If the deceased cannot be kept under proper cold refrigeration beyond 8 hours following death or requires immediate removal, please call Winnipeg Funeral Transfer Service at 204-956-2882 or Toll Free 1-877-956-2882 to arrange for transportation to their facility. Please note that the transfer service does not make the decision on acceptance of a donor. If the body is accepted, the University of Manitoba will arrange for transportation. Expenses incurred up to a maximum of $75.00 (subject to change) will be borne by the University. Charges exceeding this are the responsibility of the family or the estate of the deceased. If the deceased is transported from outside of Winnipeg, the family / next-of-kin will be responsible for paying mileage charges of $1.50* per kilometre round trip. *subject to change without notice.
Although the Department of Human Anatomy and Cell Science would normally accept each body, the University reserves the right to refuse any body if unacceptable for anatomical studies. In the event that the body cannot be accepted the next of kin or the executor is responsible for making alternate arrangements.
When death occurs beyond a radius of 322 km of Winnipeg, the body cannot be accepted by the University of Manitoba because of problems relating to the shipping of an unembalmed body.
The Department of Human Anatomy and Cell Science will not accept donors with the following:
Many individuals wish to donate their kidneys, heart, or other organs of the body to those in need of such a transplant, but we regret that if organs (with the exception of eyes) are used for transplantation, we are unable to accept the body. Information on organ and tissue donation may be obtained by contacting the Tissue Bank Manitoba at: Tel: 204-940-1750 Fax: 204-940-1751 Email: email@example.com
FUNERAL AND MEMORIAL SERVICES
At time of death
A funeral service of the usual sort is not possible because the body must be sent unembalmed to the Department of Human Anatomy and Cell Science as soon as possible. If a service is desired at this time, a memorial service is recommended. It is suggested that, prior to the time of death, arrangements be made with the clergy for this type of service.
There is no need for secrecy on the part of the clergy, relatives or friends about the body having been given to the Department of Human Anatomy and Cell Science, rather relatives and friends should feel proud of the attitude and desire of the deceased.
Death notices might conclude with the phrase “Funeral Private,” “Memorial Service”, or some similar wording. A notice might also state, “The body has been contributed to the University of Manitoba for the advancement of medicine through anatomical study. In lieu of flowers, friends may wish to contribute to the Anatomical Research Fund, or to the charity of their choice.” The next of kin is informed of donations to the Anatomical Research Fund and receipts are sent to donors for income tax purposes.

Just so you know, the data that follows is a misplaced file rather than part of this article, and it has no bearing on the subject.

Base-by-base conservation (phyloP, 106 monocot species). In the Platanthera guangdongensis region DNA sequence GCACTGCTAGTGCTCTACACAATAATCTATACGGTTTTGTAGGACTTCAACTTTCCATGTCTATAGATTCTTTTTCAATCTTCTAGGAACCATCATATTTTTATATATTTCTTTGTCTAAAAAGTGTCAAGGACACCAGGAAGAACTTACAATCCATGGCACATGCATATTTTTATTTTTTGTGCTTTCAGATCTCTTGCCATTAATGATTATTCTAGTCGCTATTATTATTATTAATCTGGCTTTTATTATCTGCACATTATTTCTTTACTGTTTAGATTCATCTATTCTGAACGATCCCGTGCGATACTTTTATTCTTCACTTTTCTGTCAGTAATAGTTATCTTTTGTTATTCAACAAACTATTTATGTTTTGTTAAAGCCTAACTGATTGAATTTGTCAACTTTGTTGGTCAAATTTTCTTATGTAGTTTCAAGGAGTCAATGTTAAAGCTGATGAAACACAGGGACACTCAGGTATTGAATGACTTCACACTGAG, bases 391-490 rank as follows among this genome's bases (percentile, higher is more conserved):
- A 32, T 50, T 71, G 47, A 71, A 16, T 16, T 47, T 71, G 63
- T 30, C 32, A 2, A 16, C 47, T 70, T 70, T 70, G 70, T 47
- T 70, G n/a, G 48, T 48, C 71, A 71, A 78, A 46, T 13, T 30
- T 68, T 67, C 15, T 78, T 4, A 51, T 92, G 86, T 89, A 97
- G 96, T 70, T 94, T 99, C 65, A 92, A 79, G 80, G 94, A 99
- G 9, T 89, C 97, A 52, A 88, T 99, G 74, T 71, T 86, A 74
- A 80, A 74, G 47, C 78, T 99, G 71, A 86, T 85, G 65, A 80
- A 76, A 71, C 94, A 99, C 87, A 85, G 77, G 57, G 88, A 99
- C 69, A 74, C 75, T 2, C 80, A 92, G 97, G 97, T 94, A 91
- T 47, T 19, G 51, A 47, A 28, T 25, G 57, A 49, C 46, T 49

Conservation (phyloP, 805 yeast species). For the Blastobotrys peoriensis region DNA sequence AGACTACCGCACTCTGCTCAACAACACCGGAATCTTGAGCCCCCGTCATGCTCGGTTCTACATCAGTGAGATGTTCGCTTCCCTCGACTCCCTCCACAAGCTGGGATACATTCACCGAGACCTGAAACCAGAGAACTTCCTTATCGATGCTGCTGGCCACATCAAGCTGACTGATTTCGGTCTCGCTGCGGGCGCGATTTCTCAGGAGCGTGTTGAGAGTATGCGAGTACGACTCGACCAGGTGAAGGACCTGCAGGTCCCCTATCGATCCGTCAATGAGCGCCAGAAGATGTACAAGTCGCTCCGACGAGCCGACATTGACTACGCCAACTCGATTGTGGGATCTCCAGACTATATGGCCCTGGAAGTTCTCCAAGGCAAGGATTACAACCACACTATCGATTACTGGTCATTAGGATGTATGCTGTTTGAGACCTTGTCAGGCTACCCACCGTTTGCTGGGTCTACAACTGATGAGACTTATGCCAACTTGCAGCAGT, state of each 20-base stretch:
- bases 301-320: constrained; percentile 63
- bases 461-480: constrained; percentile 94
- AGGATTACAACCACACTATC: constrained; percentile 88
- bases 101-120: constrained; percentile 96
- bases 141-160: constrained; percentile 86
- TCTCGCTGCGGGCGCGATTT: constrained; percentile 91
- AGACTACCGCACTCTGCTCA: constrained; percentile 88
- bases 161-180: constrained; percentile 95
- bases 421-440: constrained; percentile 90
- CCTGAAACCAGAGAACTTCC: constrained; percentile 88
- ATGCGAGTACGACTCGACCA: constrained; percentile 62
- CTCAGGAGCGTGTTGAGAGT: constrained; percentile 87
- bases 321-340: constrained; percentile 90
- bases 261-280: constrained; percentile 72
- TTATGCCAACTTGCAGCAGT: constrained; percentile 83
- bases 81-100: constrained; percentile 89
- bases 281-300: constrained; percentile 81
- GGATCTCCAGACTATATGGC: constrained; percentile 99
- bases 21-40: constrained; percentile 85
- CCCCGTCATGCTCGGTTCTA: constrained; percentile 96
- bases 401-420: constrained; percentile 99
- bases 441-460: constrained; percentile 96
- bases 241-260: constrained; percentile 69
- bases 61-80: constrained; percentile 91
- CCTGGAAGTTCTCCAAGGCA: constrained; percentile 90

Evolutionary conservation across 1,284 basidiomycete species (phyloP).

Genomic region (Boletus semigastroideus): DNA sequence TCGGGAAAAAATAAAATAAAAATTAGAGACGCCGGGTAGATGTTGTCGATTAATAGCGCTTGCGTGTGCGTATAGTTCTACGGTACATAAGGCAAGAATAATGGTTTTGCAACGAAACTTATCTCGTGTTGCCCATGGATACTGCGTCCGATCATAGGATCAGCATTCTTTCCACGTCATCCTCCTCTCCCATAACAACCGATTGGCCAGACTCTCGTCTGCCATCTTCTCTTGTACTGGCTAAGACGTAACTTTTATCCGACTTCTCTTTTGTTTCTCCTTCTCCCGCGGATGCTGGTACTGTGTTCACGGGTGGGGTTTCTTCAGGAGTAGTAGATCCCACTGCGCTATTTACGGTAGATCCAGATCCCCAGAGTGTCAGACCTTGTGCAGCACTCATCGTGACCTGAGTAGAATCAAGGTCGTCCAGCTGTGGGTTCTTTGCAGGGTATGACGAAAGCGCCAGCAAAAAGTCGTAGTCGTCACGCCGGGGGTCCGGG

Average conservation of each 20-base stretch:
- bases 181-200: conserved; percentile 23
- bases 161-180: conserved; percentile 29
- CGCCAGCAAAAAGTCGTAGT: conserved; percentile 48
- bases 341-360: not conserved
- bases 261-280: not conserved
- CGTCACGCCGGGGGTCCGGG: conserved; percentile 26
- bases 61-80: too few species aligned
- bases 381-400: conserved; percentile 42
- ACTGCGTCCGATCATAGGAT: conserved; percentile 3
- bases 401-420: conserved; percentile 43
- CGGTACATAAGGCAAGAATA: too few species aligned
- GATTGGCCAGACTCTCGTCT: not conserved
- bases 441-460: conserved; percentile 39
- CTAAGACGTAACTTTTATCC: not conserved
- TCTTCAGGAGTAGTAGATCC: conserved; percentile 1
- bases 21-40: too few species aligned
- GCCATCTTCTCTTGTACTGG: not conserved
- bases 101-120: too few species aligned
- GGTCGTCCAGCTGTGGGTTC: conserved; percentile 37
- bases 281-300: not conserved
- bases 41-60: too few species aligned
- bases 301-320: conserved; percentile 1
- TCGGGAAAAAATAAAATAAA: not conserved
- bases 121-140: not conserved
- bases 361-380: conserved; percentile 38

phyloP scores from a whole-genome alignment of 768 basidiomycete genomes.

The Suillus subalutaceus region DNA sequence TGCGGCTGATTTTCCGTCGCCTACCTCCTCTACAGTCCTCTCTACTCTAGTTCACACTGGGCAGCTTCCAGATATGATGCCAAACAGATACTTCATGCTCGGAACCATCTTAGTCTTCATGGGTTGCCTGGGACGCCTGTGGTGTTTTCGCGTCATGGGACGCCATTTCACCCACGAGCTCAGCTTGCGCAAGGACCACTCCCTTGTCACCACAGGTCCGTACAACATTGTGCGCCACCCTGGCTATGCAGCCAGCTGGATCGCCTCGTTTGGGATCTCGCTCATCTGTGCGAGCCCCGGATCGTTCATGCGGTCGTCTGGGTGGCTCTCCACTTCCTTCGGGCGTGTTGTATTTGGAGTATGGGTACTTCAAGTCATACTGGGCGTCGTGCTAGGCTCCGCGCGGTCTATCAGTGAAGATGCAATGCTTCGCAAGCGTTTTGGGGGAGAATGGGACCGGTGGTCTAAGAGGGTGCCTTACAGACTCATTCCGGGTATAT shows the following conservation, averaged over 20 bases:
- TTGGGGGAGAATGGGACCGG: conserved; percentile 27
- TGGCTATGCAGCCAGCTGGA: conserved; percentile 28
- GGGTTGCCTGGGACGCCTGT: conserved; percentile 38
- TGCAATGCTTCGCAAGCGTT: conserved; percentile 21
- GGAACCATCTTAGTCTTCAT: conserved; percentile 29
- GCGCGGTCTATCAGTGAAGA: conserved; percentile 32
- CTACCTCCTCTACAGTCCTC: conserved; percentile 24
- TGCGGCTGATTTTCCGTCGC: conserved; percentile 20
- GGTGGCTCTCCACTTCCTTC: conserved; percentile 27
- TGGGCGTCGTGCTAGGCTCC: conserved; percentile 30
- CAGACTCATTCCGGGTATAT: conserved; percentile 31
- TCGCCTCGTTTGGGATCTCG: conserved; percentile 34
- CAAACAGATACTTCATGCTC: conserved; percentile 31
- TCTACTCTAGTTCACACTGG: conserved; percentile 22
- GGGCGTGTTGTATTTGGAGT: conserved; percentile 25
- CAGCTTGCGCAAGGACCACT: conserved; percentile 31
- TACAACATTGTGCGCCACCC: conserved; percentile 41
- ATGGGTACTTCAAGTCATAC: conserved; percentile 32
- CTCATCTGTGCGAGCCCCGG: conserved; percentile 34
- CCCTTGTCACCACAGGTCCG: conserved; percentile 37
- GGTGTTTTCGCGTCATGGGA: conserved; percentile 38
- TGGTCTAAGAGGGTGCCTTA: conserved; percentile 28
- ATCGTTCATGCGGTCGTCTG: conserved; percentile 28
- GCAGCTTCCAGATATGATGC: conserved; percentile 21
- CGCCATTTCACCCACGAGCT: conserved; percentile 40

When making their Wills, some persons state that a certain amount of money is to be donated to the Anatomical Research Fund if the University accepts the body.
After anatomical study
Following studies, which may take place up to four years after death, the remains will be individually cremated and placed in a simple urn. The reason that some bodies are kept longer depends on the required need in any given year or they are particularly useful for study and may be used repeatedly for instructional purposes.
University burial service
The Burial Arrangement form is sent to the preferred claimant following the death of the donor. Notification of the time and place of the University Burial Service is sent to the family and others if requested. Each year the University arranges an interment service which is held at Brookside Cemetery. This service is attended by students, staff, and officials of the University and of the government. Committal services are read by clergy of the denominations to which the deceased belonged. The University provides floral arrangements at the grave site. The above funeral expenses are paid by the University. Unfortunately the University is not able to provide grave markers. Should you wish to have one placed, the cemetery should be contacted directly for specifics. A memorial monument has been placed at Brookside Cemetery to recognize the significant gift that all donors, previous and future, make when their bodies are entrusted to our faculty.
Persons wishing interment other than at Brookside Cemetery, at special times, or in private plots, must claim the ashes for private burial. Expenses incurred following release of the urn, including interment, must be borne by the relatives or the estate of the deceased.
FURTHER INFORMATION / FAQS
Cannot sell one’s body
No one can sell their (or anyone else’s) body to the University of Manitoba or any other institution.
Death of Next-of Kin
Death of the person who signed the Waiver of Claim to your body does not invalidate the Waiver. The forms may be countersigned by another preferred claimant (next of kin, executor, etc.), this is not required by The Anatomy Act.
Moving from Manitoba
If you move from Manitoba the arrangement you have made to leave your body to the University of Manitoba is no longer valid because The Anatomy Act authorizing the University to accept bodies applies only to Manitoba. Similar arrangements, however, may be made with another university in your new province or state of residence.
Signing the back of your driver’s licence does not validate donation of one’s body. Waiver of Claim form from the Department of Human Anatomy and Cell Science must be completed.
University of Manitoba, Medical Memorial Monument Dedication June 2003 Brookside Cemetery
"In Rememberance of the Men and Women who made a Unique Contribution to the Advancment of Medicine by Donating their Bodies to the University of Manitoba"
Annual Burial Service - Neil Bardal Funeral Centre